To The Editor:
When it comes to civil rights and education, there is one source that can inspire us all.
It was in 1949 that George Orwell wrote “Politics and the English Language.” Until I read a series of essays about this essay, I had no idea it existed. It needs to be read and promoted throughout our educational system. Here is the link:
We now live in a time where ad agencies and propagandists have merged their efforts to elect officials and promote goals we might otherwise consider dangerous and harmful without the ‘gilding’ proffered by various corporate interests.
For those who solely comment online, consider if you can that no party or ideology is mentioned. Skip past specific individuals you think qualify. Consider the harm done to all of us when too many stop voting, stop looking for evidence, listen to rumors and allegations.
We have 438 elected members of the House, 100 elected members of the Senate, two elected members of the Executive Branch, and nine appointed members of a once Supreme Court — in other words, 549 people play a big role in determining the course of your life.
Oops, let us not ignore various agencies like the Federal Reserve, for instance. It, too, influences what happens in your life. The “Fed” representing New York has a board of directors to help it oversee banks and other institutions of mischief.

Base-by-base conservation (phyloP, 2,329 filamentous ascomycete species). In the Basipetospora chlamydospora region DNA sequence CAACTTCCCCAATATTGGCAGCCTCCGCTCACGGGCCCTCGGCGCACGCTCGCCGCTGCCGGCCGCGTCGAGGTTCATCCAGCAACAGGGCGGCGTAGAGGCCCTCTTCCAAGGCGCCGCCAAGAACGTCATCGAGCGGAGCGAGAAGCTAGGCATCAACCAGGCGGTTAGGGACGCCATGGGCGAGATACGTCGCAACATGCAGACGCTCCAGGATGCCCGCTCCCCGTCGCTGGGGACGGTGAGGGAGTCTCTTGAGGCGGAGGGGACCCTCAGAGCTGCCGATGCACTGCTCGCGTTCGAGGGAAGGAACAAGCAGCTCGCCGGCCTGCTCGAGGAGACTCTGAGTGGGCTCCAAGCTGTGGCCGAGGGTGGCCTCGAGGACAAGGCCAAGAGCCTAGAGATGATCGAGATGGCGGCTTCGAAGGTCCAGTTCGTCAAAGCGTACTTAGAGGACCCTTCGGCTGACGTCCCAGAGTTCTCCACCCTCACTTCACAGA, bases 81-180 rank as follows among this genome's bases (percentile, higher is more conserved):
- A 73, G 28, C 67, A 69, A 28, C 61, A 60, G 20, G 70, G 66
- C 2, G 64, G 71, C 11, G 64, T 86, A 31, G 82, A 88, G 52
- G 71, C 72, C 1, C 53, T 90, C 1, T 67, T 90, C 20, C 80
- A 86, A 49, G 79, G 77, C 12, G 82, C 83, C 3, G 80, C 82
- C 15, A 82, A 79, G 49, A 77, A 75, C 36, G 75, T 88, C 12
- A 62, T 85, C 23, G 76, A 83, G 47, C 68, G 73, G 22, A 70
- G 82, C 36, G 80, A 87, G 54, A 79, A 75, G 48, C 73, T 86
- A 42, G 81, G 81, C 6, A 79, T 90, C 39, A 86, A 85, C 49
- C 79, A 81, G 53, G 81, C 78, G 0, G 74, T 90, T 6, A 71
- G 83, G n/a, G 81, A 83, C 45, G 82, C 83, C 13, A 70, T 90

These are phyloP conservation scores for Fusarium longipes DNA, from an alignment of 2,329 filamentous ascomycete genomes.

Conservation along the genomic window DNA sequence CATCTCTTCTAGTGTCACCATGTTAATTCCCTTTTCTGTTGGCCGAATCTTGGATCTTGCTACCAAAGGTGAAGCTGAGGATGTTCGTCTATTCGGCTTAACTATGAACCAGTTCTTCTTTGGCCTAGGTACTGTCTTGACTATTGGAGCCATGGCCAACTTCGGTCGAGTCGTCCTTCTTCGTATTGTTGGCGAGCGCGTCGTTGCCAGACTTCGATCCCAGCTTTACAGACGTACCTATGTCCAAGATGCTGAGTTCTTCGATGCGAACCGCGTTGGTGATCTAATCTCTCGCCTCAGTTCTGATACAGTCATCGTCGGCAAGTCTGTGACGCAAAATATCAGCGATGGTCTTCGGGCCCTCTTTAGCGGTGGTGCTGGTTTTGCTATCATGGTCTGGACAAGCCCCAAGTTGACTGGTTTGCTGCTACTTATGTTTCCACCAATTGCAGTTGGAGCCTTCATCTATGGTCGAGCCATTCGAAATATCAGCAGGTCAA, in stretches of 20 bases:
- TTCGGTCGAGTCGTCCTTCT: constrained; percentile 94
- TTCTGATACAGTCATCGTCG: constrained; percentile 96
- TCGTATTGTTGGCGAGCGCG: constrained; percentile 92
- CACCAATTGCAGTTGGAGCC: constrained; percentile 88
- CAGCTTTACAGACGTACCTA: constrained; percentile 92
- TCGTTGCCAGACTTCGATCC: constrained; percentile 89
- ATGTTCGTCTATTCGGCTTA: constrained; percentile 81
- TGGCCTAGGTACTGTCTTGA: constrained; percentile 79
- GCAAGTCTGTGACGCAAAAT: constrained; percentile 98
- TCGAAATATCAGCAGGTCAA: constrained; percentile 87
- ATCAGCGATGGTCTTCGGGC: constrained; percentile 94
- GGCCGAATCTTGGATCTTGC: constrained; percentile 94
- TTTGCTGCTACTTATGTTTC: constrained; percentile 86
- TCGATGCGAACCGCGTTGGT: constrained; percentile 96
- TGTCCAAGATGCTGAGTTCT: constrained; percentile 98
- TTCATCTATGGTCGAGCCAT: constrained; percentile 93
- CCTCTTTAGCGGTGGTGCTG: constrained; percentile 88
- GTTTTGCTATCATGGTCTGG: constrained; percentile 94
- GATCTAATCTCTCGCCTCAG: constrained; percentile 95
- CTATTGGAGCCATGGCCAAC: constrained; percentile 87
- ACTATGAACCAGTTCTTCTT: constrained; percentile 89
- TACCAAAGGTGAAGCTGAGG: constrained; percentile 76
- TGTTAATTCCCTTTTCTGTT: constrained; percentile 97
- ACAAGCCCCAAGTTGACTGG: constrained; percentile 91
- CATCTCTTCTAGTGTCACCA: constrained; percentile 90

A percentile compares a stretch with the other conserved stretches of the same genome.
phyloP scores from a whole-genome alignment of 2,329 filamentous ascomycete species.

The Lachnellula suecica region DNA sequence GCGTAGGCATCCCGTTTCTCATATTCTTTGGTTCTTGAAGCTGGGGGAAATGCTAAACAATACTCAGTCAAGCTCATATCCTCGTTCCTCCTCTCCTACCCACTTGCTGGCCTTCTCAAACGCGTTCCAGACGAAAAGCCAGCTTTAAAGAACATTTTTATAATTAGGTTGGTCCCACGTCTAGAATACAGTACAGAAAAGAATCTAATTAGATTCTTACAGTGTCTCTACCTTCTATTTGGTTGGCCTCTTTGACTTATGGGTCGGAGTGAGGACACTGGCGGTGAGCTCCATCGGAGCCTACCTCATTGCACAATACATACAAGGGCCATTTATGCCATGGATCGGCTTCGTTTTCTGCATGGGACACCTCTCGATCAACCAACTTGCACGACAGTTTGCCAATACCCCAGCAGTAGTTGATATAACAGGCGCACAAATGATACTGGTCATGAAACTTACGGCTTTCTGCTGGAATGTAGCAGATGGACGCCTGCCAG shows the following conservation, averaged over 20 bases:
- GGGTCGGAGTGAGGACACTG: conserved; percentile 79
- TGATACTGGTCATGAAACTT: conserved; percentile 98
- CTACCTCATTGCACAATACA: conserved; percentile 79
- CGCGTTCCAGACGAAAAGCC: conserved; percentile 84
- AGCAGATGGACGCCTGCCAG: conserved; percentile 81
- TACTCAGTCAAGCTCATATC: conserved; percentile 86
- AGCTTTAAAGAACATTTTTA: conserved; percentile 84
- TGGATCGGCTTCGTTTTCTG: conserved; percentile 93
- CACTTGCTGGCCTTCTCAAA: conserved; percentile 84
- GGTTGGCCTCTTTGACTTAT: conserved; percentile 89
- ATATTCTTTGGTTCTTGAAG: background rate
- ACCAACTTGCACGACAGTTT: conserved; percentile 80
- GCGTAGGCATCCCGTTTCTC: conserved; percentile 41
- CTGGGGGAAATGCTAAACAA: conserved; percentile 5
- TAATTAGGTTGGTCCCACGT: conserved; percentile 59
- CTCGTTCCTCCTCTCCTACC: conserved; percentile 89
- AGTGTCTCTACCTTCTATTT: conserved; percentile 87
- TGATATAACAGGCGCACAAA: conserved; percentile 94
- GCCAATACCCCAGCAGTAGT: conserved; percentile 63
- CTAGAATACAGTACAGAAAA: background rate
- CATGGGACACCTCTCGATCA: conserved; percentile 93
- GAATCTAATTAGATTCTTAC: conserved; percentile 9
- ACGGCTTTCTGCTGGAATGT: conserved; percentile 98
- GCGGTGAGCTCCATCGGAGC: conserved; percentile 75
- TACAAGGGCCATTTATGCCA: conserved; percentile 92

How many Bank CEOs are on the Board of Directors? It’s hard to tell since they don’t make that information a priority for you to see. Guess more than one and you’ll be right. Guess a lot more than one and you’ll still be right.
My question is, “Why are bank CEOs allowed on any Fed Board of Directors?” Hiring sharks to be guards in a backyard pool would possibly be a bad and poorly informed choice, but it would be apparent.
If we want our democracy to survive we need to work hard, ask questions, and then question the responses from everyone who seeks office.
It also means we need to set our preferences aside temporarily so that we can listen to the answers and then ask better questions.